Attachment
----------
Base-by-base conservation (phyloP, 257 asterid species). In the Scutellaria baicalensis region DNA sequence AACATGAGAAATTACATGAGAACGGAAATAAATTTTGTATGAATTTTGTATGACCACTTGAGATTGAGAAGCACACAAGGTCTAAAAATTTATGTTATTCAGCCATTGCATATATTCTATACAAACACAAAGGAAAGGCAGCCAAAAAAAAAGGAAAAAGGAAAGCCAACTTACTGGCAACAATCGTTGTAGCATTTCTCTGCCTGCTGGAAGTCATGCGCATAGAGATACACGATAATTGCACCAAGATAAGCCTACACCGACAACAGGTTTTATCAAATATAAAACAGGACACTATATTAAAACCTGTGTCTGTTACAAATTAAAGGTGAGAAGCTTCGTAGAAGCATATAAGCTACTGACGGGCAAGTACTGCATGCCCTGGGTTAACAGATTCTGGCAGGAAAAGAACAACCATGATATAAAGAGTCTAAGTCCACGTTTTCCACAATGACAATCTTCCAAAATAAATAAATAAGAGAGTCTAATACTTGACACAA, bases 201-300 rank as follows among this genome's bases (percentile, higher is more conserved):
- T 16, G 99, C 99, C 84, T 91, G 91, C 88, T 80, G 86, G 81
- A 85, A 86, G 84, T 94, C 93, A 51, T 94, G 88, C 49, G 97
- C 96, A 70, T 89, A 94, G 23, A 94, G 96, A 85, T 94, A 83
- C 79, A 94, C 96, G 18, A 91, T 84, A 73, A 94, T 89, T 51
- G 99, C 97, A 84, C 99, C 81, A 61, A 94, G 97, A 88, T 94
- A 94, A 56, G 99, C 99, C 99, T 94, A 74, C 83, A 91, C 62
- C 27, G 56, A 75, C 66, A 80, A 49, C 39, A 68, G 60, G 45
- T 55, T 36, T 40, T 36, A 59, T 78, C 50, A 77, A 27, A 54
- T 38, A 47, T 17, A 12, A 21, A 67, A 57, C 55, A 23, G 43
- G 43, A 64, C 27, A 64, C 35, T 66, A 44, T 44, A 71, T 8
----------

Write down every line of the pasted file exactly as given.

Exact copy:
Base-by-base conservation (phyloP, 257 asterid species). In the Scutellaria baicalensis region DNA sequence AACATGAGAAATTACATGAGAACGGAAATAAATTTTGTATGAATTTTGTATGACCACTTGAGATTGAGAAGCACACAAGGTCTAAAAATTTATGTTATTCAGCCATTGCATATATTCTATACAAACACAAAGGAAAGGCAGCCAAAAAAAAAGGAAAAAGGAAAGCCAACTTACTGGCAACAATCGTTGTAGCATTTCTCTGCCTGCTGGAAGTCATGCGCATAGAGATACACGATAATTGCACCAAGATAAGCCTACACCGACAACAGGTTTTATCAAATATAAAACAGGACACTATATTAAAACCTGTGTCTGTTACAAATTAAAGGTGAGAAGCTTCGTAGAAGCATATAAGCTACTGACGGGCAAGTACTGCATGCCCTGGGTTAACAGATTCTGGCAGGAAAAGAACAACCATGATATAAAGAGTCTAAGTCCACGTTTTCCACAATGACAATCTTCCAAAATAAATAAATAAGAGAGTCTAATACTTGACACAA, bases 201-300 rank as follows among this genome's bases (percentile, higher is more conserved):
- T 16, G 99, C 99, C 84, T 91, G 91, C 88, T 80, G 86, G 81
- A 85, A 86, G 84, T 94, C 93, A 51, T 94, G 88, C 49, G 97
- C 96, A 70, T 89, A 94, G 23, A 94, G 96, A 85, T 94, A 83
- C 79, A 94, C 96, G 18, A 91, T 84, A 73, A 94, T 89, T 51
- G 99, C 97, A 84, C 99, C 81, A 61, A 94, G 97, A 88, T 94
- A 94, A 56, G 99, C 99, C 99, T 94, A 74, C 83, A 91, C 62
- C 27, G 56, A 75, C 66, A 80, A 49, C 39, A 68, G 60, G 45
- T 55, T 36, T 40, T 36, A 59, T 78, C 50, A 77, A 27, A 54
- T 38, A 47, T 17, A 12, A 21, A 67, A 57, C 55, A 23, G 43
- G 43, A 64, C 27, A 64, C 35, T 66, A 44, T 44, A 71, T 8